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Raiders should not be forced to play minus offensive line

Fairness, in the case of the Raiders, should not be in the eye of a nose swab. There are larger issues at play here.

The NFL schedule states Las Vegas will host Tampa Bay on Sunday at Allegiant Stadium, where Tom Brady and the Buccaneers are set to engage a Raiders team coming off a bye week. The game will be played. Maybe. Probably. Who knows?

For the second straight day, the Raiders on Thursday practiced without their entire starting offensive line, all of whom had been in close contact with tackle Trent Brown before he tested positive for COVID-19.

Kolton Miller. Gabe Jackson. Rodney Hudson. Denzelle Good. Those linemen, along with safety Johnathan Abram, have been deemed high-risk contacts to Brown and added to the COVID-19 reserve list. They will be quarantined for five days and not allowed to return to the facility until Sunday at the earliest.

The Raiders, as is standard in the NFL with all potential COVID-19 outbreaks, are being investigated by the league for protocol compliance violations. The league doesn’t believe Brown has consistently worn his COVID tracking device. Also, the NFL Network is reporting that there is a video of Raiders offensive linemen hanging out together without masks.

This, after the team and Jon Gruden were fined for the head coach not wearing a mask on the sidelines during a game and several players not wearing theirs at a fundraiser for tight end Darren Waller’s foundation.

The league may well go forward with Sunday’s game. But it would be a risk far too massive if the Raiders were forced to play without their starting offensive line.

It also would be flat-out wrong.

Game time moved

Already, kickoff for Sunday has been moved from its prime time slot of 5:20 p.m. to 1:05 p.m. A game between Seattle and Arizona will now enjoy the national spotlight as an evening solo act. Makes sense.

You can’t possibly risk — there’s that word again — not having the most coveted of television placements left unfilled because a game might be postponed.

Which could happen with the Raiders and Bucs.

Which should happen if Las Vegas is without those linemen.

There are two parts to this. The first is being responsible about diligently following those COVID protocols set forth by the NFL. The Raiders have obviously failed at this.

If the Titans are a runaway winner thus far for dealing poorly with the pandemic, Las Vegas has a stranglehold on the No. 2 spot. It’s not a contest anyone wants to win.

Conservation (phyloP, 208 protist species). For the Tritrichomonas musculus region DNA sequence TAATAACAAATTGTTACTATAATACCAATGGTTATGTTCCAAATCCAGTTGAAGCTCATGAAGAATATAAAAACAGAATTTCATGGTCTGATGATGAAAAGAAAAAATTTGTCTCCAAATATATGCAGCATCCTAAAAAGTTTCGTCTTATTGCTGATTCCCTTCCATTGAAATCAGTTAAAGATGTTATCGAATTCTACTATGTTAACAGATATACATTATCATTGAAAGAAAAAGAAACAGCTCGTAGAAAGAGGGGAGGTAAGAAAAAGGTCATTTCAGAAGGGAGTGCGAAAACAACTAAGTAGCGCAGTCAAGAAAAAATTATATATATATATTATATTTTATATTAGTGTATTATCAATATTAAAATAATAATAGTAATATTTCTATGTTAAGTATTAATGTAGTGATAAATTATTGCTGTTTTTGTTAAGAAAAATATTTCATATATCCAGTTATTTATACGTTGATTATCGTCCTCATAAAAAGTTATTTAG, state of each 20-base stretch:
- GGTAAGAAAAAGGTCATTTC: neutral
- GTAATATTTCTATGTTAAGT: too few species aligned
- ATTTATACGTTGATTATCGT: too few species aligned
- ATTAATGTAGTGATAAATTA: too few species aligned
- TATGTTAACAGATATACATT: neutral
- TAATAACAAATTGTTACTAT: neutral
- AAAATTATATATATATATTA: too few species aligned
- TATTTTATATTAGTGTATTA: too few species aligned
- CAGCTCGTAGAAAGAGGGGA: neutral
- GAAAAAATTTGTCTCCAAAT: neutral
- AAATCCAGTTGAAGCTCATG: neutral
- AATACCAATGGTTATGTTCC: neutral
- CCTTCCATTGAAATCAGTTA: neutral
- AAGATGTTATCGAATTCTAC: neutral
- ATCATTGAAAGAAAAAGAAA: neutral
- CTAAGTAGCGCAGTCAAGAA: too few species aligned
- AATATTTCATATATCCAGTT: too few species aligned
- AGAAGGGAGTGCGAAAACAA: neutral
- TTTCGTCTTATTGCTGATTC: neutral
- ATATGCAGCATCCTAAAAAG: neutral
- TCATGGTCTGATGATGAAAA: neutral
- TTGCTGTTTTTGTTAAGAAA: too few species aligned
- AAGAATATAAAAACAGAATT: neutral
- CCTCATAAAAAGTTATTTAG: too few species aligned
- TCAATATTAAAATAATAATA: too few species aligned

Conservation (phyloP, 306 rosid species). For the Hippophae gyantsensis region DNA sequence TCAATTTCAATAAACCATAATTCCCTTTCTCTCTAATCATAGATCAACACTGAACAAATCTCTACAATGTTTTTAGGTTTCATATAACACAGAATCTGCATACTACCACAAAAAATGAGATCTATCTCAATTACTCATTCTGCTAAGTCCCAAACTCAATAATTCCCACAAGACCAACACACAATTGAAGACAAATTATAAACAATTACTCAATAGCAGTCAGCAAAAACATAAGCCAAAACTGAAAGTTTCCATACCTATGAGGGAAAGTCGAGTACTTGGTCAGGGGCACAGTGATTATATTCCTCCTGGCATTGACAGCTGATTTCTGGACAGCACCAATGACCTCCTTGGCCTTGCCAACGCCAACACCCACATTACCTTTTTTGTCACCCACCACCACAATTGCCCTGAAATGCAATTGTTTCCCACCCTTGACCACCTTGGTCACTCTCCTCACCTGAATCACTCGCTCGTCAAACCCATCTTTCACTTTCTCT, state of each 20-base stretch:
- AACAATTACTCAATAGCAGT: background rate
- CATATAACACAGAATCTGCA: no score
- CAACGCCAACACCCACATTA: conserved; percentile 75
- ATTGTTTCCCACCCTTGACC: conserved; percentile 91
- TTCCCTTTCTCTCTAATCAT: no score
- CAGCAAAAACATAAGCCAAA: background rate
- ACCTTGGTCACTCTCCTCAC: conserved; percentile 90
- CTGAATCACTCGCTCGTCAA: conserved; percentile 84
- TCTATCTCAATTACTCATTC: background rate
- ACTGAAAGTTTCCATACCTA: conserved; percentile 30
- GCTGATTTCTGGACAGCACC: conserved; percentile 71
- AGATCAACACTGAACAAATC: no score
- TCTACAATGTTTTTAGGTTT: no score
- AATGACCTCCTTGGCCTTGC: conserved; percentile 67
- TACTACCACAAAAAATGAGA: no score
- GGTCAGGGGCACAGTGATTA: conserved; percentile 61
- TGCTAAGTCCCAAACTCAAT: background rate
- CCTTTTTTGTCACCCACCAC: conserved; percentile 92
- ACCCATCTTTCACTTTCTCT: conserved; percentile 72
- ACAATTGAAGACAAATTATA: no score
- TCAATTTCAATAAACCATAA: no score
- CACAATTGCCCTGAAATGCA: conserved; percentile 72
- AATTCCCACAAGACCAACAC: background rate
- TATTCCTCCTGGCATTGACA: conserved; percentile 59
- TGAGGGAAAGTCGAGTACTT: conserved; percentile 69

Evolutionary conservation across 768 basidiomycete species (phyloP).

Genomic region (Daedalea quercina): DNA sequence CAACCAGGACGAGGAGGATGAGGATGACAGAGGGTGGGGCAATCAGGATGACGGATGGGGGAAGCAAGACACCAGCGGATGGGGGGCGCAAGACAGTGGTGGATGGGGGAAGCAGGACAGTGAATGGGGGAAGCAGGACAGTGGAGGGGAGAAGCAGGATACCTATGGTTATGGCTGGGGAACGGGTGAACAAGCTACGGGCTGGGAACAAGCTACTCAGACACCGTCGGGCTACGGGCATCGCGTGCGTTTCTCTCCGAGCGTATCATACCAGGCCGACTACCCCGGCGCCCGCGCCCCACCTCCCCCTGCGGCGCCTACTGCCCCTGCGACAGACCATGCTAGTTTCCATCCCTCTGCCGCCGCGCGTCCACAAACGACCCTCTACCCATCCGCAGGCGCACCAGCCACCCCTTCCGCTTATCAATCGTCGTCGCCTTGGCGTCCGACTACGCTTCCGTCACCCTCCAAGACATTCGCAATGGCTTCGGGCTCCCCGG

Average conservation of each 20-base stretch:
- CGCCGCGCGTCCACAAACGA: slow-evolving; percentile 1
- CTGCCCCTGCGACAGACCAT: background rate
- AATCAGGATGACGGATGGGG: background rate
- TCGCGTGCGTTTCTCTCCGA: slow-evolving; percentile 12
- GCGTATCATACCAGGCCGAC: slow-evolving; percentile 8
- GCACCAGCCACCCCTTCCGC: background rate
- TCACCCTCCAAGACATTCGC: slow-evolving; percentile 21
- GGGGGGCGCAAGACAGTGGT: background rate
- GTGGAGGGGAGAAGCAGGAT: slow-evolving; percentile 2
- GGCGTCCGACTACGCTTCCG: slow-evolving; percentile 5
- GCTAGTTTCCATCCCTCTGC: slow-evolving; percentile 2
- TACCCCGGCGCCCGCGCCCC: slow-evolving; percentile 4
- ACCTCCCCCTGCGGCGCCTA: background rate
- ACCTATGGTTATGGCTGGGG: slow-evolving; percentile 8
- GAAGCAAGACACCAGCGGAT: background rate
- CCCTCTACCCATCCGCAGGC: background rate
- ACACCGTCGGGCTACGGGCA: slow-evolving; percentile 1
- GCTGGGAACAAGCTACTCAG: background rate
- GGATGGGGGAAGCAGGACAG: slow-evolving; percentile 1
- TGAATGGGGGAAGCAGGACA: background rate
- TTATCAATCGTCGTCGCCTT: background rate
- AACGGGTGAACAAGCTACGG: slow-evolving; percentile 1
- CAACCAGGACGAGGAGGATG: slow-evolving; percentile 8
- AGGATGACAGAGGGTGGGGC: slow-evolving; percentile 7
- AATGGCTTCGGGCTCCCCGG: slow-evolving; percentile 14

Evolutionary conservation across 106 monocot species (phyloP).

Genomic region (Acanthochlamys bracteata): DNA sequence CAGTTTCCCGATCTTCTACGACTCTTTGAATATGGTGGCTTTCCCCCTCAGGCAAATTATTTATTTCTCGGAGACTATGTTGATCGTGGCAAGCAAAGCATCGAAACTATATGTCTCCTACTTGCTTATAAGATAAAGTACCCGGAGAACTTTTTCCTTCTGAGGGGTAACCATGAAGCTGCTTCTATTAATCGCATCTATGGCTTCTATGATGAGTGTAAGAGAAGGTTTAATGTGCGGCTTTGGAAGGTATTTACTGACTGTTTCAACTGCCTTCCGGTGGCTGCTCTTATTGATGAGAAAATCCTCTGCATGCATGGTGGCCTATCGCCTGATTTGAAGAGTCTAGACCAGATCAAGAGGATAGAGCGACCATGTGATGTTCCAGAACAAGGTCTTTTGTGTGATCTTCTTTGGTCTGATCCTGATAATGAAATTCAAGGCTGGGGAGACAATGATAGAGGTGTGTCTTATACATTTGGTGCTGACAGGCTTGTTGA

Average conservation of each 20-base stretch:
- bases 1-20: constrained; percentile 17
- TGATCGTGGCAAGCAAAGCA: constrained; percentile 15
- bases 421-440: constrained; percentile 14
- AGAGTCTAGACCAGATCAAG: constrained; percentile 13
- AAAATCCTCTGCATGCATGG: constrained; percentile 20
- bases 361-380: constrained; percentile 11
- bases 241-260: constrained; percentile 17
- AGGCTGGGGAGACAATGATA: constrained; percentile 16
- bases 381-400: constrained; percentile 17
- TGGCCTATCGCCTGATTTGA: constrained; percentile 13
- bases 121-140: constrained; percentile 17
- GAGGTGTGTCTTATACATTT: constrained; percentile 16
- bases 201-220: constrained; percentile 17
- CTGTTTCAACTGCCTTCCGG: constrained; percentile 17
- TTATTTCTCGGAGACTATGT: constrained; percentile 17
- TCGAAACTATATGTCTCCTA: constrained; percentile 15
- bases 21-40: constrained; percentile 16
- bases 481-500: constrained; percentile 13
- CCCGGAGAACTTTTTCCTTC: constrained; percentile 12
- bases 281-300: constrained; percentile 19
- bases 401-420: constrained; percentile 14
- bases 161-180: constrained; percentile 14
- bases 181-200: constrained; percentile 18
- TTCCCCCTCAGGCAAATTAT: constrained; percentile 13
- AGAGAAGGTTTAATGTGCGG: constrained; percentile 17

It was earlier this month when NFL Commissioner Roger Goodell warned of stricter penalties for violations of COVID-19 protocols that force schedule changes. These included additional fines, loss of draft choices and even forfeiting a game.

I’m not sure any team is near being handed a loss for such miscues, but the Raiders should once-and-for-all get their act together or hold their breath when it comes to potential discipline.

But what they — or any team — should never have to do is play a game on a week’s notice without a starting offensive line. This is the second part.

Health and safety. Those were also words used by Goodell in his Oct. 3 comments. It should stand for more than beating a virus.

No matter your view about a specific team, eliminating five starters up front and allowing their backups just days of preparation before playing could greatly jeopardize the well-being of others. Brandon Parker. John Simpson. Andre James. Patrick Omameh. Sam Young. Of those who would fill spots for the Raiders, only two have played more than eight snaps this season.

I get it. It’s the NFL. Modern-day gladiators. The league’s entire existence is built on violence and being susceptible to injury. But it also occurs in a natural, organic, unforeseeable manner.

Entire position group

If you can anticipate a potentially dangerous situation beforehand, as with the Raiders and their missing line and those skill players this might affect, it’s the sensible and correct thing to be proactive and postpone the game.

This isn’t Cam Newton testing positive and the Patriots having to play without him. This is an entire position group.

Derek Carr can talk all he wants about a next-man up philosophy and expanded rosters, but do you really believe the Raiders quarterback is excited about standing behind five backups? Running back Josh Jacobs has to be thrilled with the idea.

Investigate the Raiders. Discipline them for a lax COVID environment. Come down hard on them. All fair.

But one side of the issue shouldn’t determine the other. If a team is missing its entire offensive line and you believe that puts others in peril before a game kicks off, postpone it.

It’s the right decision. The fair one.

Ed Graney is a Sigma Delta Chi Award winner for sports column writing and can be reached at egraney@reviewjournal.com or 702-383-4618. He can be heard on “The Press Box,” ESPN Radio 100.9 FM and 1100 AM, from 7 a.m. to 10 a.m. Monday through Friday. Follow @edgraney on Twitter.

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